AUD/NZD has bounced back sharply following its post-RBNZ rate hike dip in early-April. At ~1.0835 AUD/NZD is ~2.3% above its recent low. Q1 NZ CPI is released tomorrow morning. Inflation pressures remain elevated in NZ, however, the RBNZ has penciled in a very high forecast for Q1 (RBNZ 7.3%pa). Given the pull-back in oil and the moderation in NZ business pricing intentions, we think inflation may undershoot the RBNZ’s lofty expectations. A result close to consensus projections (mkt 6.9%pa) could add to the belief the RBNZ is very close too, if not already at, an interest rate peak. If realised, we expect this to provide AUD/NZD further support. Over the medium-term we continue to see AUD/NZD moving higher (see Market Musings: Cross-Check: AUD/NZD – RBNZ Shock & Orr).

AUD event radar: NZ CPI (Thurs), Eurozone PMIs (Fri), AU CPI Inflation (26th Apr), US GDP (27th Apr), Bank of Japan Meeting (28th Apr), RBA Meeting (2nd May), AU Retail Sales (3rd May), ECB Meeting (4th May), US Fed Meeting (4th May), US Jobs Report (5th May), US CPI (10th May), Bank of England Meeting (11th May), AU Wages (17th May), AU Jobs Report (18th May), RBNZ Meeting (24th May).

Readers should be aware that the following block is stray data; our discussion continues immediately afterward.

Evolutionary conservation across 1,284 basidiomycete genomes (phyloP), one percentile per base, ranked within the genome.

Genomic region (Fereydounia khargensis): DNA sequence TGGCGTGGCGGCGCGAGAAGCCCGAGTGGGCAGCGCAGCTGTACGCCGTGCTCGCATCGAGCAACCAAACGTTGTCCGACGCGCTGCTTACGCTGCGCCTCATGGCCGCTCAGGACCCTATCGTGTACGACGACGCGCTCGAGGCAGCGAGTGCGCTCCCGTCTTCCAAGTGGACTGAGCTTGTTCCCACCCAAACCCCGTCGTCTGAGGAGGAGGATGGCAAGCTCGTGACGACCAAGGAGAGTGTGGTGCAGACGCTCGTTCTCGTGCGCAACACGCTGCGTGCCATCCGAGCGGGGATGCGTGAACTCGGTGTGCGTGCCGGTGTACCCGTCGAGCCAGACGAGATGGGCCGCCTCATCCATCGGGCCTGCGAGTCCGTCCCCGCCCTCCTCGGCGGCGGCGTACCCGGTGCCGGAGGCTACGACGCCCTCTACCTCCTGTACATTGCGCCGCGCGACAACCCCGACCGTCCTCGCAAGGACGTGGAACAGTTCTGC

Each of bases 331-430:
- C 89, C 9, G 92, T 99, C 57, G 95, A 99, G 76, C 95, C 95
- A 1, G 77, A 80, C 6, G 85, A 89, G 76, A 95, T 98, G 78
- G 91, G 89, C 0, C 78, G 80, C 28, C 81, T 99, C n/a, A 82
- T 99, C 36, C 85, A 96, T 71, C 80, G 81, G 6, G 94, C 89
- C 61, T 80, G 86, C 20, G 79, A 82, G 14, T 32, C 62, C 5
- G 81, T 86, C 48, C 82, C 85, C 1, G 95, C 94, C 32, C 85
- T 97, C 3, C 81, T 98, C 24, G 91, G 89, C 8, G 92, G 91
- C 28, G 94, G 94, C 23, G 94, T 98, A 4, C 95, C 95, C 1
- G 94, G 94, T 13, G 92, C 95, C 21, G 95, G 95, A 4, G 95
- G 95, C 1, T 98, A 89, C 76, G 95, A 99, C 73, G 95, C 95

AUD levels to watch (support / resistance): 0.6620, 0.6662 / 0.6744, 0.6800

SGD corner

USD/SGD has consolidated over the past 24hrs, with the pair hovering around ~$1.3330. As discussed above, the economic calendar is limited today, though there are a few voting Fed members speaking later this week, while the latest batch of global PMIs are released on Friday. We continue to think that the USD can recover some more lost ground over the period ahead, with USD/SGD potentially drifting up towards the top of its ~$1.3150-1.3450 range.

Given the still high US core/services inflation and tight labour market conditions, we believe the US Fed members speaking later this week could continue to push back on market pricing looking for rate cuts over H2 2023. In our judgement, a further upward repricing in longer-dated US interest rate expectations towards an on hold “higher for longer” Fed view may provide the USD with some support.

SGD event radar: Eurozone PMIs (Fri), US GDP (27th Apr), Bank of Japan Meeting (28th Apr), RBA Meeting (2nd May), Eurozone CPI (2nd May), ECB Meeting (4th May), US Fed Meeting (4th May), US Jobs Report (5th May), US CPI (10th May), Bank of England Meeting (11th May).

SGD levels to watch (support / resistance): 1.3200, 1.3245 / 1.3368, 1.3400